World Book Day 2022
I recently posted on my own Facebook page bemoaning the fact that every year my kids refuse to choose what could be termed 'normal' characters to dress up as. Consequently, every year I end up trying to cobble together costumes that vaguely resemble the person they want to be. Over the years, I've created Kung Fu Panda, Mr Tickle, Julian from The Famous Five, The White Rabbit from Alice in Wonderland and Sherlock (but the TV version not the original). All of these have involved me stitching things together, cutting old clothes up, or running around the shops trying to find bits and pieces to create a costume. With the exception of one year when Henry went as Harry Potter, last year was the first year in sixteen that I've bought a complete costume and even that had to be supplemented because apparently accessories were 'essential' even in a WBD celebrated at home in Lockdown. Last year also required me to source and deliver lessons on Robin Hood all week because that was what the boy wanted!
However, even as I wrote the original post I acknowledged to myself that if they did choose something 'normal' a part of me would be a little bit disappointed. Both my boys revel in being different and doing the unexpected. This year, I didn't even attempt to guide Arthur towards a particular character, I just asked who he wanted to go as and kept my fingers crossed it would be a manageable costume. Perhaps unsurprisingly, given his recent obsession with Horrible Histories, he announced he wanted to go as Dick Turpin. True to form however, he insisted I had to recreate his Highwayman outfit of choice and I was tasked with recreating Mathew Baynton's 'Dick' from the series' music video 'I'm A Dandy Highwayman'. Never one to pass up the opportunity to get the small one reading, I immediately looked for a book about Turpin for him to read and was delighted to find that there was actually a Horrible Histories one at the right level. That's been his reading book for the past week and I think I'm enjoying it almost as much as he is!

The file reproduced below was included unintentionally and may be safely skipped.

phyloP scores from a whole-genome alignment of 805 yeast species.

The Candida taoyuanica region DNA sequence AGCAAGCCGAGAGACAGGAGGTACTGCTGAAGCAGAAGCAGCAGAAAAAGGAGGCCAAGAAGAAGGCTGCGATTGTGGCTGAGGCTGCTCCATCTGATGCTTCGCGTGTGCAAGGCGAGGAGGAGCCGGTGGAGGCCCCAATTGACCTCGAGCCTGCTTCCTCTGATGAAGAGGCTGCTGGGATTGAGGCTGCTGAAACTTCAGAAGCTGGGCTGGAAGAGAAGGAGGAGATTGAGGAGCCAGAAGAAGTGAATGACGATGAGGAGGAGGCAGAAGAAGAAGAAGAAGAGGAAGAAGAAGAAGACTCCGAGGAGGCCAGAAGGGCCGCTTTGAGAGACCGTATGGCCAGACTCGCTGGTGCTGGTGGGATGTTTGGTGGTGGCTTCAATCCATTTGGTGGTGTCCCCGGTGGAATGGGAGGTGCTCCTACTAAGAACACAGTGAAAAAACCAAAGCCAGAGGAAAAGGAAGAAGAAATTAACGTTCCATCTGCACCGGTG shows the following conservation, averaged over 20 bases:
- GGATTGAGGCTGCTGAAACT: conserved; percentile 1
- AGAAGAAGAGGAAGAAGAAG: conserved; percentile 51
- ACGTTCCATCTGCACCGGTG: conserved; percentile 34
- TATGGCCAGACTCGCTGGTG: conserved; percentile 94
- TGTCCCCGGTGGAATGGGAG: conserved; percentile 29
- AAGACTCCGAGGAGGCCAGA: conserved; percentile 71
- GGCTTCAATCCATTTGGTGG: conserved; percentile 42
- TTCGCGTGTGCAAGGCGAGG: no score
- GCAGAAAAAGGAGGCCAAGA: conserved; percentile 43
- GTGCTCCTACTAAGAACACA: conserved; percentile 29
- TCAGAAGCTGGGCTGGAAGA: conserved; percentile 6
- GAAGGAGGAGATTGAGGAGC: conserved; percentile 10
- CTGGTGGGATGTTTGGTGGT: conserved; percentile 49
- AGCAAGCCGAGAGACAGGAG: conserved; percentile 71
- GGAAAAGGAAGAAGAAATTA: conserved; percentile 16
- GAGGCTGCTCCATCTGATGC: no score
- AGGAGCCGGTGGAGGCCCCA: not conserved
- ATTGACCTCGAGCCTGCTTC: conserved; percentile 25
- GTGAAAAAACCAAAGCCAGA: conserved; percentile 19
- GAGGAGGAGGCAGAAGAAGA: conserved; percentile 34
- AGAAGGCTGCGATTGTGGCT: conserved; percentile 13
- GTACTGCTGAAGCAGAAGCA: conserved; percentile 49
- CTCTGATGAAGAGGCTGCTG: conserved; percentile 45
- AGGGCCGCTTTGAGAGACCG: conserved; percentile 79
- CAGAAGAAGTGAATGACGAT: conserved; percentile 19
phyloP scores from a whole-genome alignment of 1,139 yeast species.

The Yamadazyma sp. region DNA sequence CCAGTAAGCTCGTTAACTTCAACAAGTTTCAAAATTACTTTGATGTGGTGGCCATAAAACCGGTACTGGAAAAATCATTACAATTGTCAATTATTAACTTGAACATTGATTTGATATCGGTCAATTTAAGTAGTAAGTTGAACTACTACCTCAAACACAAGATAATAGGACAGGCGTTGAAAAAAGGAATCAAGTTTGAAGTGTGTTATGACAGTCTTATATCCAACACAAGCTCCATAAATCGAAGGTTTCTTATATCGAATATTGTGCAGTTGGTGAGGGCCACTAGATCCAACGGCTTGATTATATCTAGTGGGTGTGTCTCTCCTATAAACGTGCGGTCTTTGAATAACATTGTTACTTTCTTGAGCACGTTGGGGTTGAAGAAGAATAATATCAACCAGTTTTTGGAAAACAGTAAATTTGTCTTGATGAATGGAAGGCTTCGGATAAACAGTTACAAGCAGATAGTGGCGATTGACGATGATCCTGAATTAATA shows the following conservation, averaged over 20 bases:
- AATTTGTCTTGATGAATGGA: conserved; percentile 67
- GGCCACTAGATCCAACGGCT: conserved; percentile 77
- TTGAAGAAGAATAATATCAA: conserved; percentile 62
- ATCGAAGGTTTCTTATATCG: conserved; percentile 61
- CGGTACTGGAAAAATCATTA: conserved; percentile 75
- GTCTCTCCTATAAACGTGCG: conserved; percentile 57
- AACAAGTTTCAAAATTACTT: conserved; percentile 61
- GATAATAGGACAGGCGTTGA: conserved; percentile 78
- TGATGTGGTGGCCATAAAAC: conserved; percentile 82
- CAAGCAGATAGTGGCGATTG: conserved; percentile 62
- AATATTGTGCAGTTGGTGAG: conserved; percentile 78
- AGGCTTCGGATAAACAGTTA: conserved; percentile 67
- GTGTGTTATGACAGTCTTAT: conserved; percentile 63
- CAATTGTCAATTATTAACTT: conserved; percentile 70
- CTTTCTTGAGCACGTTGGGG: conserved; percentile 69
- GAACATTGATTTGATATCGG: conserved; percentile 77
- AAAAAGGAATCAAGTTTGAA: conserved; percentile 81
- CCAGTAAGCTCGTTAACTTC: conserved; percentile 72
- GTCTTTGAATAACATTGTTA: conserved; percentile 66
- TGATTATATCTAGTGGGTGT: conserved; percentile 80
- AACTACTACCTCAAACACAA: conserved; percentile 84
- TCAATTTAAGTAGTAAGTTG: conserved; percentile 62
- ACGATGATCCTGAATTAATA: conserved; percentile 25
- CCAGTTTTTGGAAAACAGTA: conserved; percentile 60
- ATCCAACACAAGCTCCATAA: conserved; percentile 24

I know WBD causes a lot of stress for families who struggle with the cost of costumes and I completely understand that - we're in a very privileged position that that side of it doesn't really factor too much into our thinking - I also get that it can be difficult for children who don't cope well with a change and routine and I sympathise completely. However, my personal experiences of the day have been wholly positive. Neither of my kids have ever cared that their costumes are at times, quite frankly, bizarre and cobbled together. For us, the day has always been about sharing a love of reading and talking about the the books we love.
Or at least it is, once I've recovered from the trauma of trying to use sticky tape and my limited sewing skills to put the costume together without attaching it to the child inside it.
By the time I post this, I'm hoping that the costume will be complete and he'll have gone off to school happily shouting 'Stand and Deliver' to everyone we pass in the street. However, the gold frog fastenings aren't due to arrive until Wednesday and I'm running a writing workshop Wednesday night so it could be a late bedtime...
ETA: They arrived in the afternoon so I didn't have to stay up until midnight. The command strips I'd bought fell off straight away, but double sided sticky tape came to the rescue! I just had to explain that I wasn't giving him guns to take to school, nor was I buying him a horse and he couldn't put a saddle on the dog instead!